Two thoughts:

  1. Buyers aren’t going to see much of a price break due to higher rates.
  2. The inventory may never bounce back to where it used to be.

Last April we had 359 sales, and this April we’ve had 200 sales with two days to go plus late-reporters.

It’s been reported that pending and closed sales for March were down, and that mortgage applications are dropping too.  Of course, the talking heads are blaming the impending doom-and-gloom on the higher mortgage rates, and suggesting that the bubble will be bursting any minute.  But the decline is almost entirely due to the fewer choices available.

At this point, it sure seems like the local NSDCC inventory is going to stay remarkably low!

Inventory Watch

An interesting phenomenon that has been occurring more lately is the delay in offers being submitted.

I’ve heard agents say it’s because people are being smarter about waiting until closer to the offer deadline so the listing agents have less time to shop them around, and that buyers are being more deliberate in checking their finances.

However, the more time that passes between the initial open house and the submission of offers, the less likely buyers will pay wildly over the list price….or even offer at all.

The pool of buyers who are willing to pay $500,000-$1,000,000 over list price has to be diminishing, and will it be long before the only buyers left are those who want to pay a fair price?

Typically there are a flurry of closings in the last week of the month. If there isn’t a corresponding uptick in new pendings this week, we could see the graph (at the top) look remarkably different next Monday!

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Inventory Watch

Part of the problem with trying to analyze any of the current data is that there is no precedent – any previous assumptions have little or no relevance to today’s market because of the lack of homes for sale.

We keep hoping there is going to be a surge of new listings , but it’s still not happening – we had more new pendings than new listings again this week. We would need a flood just to catch up with last year, which was less than half of what we had in the covid-affected era!

NSDCC Actives & Pendings, Mid-April:

Year
NSDCC Active Listings
NSDCC Pending Listings
2018
825
331
2019
925
341
2020
684
192
2021
335
358
2022
224
212

Plus, almost half of today’s 224 active listings are priced over $4,000,000!

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Inventory Watch

I think we can say that the statistics are starting to reflect the current environment, which is being muddled by a few factors:

  1. There are so few listings that sellers (and listing agents) are pushing the list prices….but buyers have had enough, and the inferior properties aren’t selling like they used to.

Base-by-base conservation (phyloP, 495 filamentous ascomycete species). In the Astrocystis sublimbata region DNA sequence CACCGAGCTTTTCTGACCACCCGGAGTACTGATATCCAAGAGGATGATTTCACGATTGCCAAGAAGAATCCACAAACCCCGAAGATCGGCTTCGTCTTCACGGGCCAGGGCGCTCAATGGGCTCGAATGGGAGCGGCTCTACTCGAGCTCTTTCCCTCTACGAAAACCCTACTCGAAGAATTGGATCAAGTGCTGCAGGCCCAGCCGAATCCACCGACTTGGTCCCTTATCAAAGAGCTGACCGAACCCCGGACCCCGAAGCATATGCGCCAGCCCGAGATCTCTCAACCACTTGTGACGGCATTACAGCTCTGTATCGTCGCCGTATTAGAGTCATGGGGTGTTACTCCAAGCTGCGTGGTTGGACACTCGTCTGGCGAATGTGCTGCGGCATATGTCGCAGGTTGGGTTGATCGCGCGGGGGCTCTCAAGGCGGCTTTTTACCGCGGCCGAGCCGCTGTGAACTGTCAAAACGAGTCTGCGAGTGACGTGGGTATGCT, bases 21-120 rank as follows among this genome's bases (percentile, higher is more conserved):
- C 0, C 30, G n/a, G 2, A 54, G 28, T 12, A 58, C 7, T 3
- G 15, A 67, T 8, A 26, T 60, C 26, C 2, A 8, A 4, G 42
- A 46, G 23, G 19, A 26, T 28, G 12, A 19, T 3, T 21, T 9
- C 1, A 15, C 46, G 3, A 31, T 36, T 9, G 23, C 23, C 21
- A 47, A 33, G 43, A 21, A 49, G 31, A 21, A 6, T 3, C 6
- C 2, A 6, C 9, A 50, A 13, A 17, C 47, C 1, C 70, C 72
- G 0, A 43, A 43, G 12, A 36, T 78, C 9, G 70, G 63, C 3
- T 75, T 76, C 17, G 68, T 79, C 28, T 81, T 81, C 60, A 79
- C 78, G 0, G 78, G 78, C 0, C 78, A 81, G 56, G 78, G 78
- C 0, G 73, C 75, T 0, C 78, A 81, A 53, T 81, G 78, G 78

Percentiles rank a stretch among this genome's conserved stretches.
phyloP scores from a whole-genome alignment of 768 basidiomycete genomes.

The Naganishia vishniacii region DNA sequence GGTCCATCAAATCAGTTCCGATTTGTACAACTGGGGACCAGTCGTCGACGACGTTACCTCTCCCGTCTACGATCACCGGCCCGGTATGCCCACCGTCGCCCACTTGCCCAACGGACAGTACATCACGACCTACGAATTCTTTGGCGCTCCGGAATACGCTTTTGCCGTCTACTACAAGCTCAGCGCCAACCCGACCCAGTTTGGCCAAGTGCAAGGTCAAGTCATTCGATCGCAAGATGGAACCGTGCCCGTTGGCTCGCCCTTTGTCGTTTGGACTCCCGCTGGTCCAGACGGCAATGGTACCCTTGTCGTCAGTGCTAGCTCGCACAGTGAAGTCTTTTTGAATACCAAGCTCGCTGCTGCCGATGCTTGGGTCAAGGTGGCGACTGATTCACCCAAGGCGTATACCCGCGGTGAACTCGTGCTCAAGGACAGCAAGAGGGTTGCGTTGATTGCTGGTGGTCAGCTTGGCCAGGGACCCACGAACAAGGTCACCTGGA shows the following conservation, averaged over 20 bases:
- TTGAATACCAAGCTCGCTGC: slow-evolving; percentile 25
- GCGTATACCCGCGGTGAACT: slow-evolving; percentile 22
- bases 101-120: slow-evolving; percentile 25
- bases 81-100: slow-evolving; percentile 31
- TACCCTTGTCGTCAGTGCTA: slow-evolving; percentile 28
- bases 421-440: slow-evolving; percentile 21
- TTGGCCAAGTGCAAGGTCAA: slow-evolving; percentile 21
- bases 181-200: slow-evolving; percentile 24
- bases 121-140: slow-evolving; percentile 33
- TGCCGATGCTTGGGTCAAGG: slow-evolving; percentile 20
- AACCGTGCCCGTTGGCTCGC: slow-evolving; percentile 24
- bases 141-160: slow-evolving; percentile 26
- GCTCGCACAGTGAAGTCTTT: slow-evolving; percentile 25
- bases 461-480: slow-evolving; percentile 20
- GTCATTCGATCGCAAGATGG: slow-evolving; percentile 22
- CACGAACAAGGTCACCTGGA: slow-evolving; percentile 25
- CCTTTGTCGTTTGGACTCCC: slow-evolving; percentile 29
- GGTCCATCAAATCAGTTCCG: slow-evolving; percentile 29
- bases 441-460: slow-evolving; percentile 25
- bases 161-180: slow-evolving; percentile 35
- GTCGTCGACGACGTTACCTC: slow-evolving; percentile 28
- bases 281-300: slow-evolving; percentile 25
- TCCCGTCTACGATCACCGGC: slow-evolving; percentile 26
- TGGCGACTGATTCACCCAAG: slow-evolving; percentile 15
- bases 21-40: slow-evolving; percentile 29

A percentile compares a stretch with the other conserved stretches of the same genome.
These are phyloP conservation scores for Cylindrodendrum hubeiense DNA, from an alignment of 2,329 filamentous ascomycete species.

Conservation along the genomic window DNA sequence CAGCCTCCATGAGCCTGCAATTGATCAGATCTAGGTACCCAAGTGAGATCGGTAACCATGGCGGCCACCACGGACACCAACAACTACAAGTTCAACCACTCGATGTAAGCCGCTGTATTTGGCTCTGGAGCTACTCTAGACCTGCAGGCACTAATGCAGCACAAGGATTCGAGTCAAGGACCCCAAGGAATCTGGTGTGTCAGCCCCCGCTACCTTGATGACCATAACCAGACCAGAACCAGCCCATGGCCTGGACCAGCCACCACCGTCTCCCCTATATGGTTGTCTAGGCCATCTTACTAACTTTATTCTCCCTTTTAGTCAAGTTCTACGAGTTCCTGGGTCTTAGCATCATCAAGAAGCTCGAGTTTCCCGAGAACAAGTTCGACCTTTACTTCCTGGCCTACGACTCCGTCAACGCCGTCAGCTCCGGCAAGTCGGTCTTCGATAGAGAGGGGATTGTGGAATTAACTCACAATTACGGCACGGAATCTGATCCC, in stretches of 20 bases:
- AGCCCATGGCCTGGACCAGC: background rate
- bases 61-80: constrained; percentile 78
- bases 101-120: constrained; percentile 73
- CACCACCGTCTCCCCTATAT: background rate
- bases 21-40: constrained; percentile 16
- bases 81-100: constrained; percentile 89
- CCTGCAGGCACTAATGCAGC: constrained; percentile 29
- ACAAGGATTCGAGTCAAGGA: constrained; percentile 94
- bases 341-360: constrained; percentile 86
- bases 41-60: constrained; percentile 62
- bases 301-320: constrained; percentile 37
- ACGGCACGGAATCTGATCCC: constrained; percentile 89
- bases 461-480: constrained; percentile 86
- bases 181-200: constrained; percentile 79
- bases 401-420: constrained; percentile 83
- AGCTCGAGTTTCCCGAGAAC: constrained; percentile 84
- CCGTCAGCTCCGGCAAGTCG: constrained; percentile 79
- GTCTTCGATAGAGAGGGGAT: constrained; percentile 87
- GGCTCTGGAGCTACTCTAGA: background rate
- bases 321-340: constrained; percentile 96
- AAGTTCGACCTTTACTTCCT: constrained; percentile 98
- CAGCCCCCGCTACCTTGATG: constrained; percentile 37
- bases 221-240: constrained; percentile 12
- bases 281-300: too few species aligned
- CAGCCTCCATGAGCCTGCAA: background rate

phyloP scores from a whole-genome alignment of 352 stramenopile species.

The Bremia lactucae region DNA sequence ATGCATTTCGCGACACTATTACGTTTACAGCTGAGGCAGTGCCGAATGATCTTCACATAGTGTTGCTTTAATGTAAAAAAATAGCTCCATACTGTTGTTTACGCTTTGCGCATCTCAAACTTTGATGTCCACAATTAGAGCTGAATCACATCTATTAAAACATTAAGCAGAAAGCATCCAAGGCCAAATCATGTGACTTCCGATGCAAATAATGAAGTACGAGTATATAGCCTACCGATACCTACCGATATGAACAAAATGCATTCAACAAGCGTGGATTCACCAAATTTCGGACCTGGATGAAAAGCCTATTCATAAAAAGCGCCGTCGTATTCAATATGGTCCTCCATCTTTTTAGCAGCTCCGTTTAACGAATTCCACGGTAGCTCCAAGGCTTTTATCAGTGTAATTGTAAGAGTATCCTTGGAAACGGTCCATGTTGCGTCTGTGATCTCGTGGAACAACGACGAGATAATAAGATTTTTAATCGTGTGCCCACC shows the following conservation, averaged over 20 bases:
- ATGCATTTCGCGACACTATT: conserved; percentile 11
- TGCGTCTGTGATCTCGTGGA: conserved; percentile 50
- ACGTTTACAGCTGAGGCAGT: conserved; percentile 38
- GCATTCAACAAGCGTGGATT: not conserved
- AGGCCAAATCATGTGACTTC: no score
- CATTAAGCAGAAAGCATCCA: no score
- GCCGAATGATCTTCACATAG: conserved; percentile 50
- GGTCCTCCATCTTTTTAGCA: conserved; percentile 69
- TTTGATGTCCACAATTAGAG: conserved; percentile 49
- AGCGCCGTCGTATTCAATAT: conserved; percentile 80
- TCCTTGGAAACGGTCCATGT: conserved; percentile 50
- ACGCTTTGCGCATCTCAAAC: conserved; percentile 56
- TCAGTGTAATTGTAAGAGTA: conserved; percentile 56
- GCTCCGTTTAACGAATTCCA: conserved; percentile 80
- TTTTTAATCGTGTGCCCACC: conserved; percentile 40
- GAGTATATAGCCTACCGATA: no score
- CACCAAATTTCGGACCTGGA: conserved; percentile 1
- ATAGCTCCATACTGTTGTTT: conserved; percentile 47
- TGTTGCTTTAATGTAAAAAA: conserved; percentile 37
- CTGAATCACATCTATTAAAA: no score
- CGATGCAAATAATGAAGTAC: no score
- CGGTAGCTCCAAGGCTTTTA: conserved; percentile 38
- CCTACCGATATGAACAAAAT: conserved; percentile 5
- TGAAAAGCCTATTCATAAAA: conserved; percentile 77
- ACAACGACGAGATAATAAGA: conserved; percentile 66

2. Sellers and agents are skipping the spruce up/staging extras, and buyers are being picky.
  3. The wait-and-see strategy is addictive, and once buyers adopt it, it’s hard to get off the fence.

This is the first time during the selling season that there are more actives than pendings (221 vs 213).  If it ever gets back to the normal 2:1 ratio, it’s going to feel like the sky is falling!

It is rare that a seller decides to sell and then lists their home for sale the same day.  Usually, it’s a plan that has been in the works for months, and any last-minute adjustments – especially on price – are also rare.  Don’t be surprised if the pricing over the next two months reflects the pricing of the last two months.

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Inventory Watch

It is natural to have more closings during the last week of the month, and the dip in the pendings count wasn’t as bad this month as it was last month.  This is where you will see the first signs of any concern on behalf of buyers about interest rates, etc.

Everyone was talking about them at open house over the weekend.  But we’re still going to sell my listing for well over the list price today!

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NSDCC 1Q Listings

The 2022 inventory is off to a slow start – and I don’t expect it to improve much, in spite of record pricing:

Year
# of 1Q Listings
Median List Price
2018
1,230
$1,592,500
2019
1,277
$1,575,000
2020
1,082
$1,712,500
2021
985
$1,899,000
2022
682
$2,575,000

The 682 listings this year was 31% lower than in the first quarter of last year, and about half of what we had prior to the pandemic. No wonder that the median list price was 36% higher, year-over-year!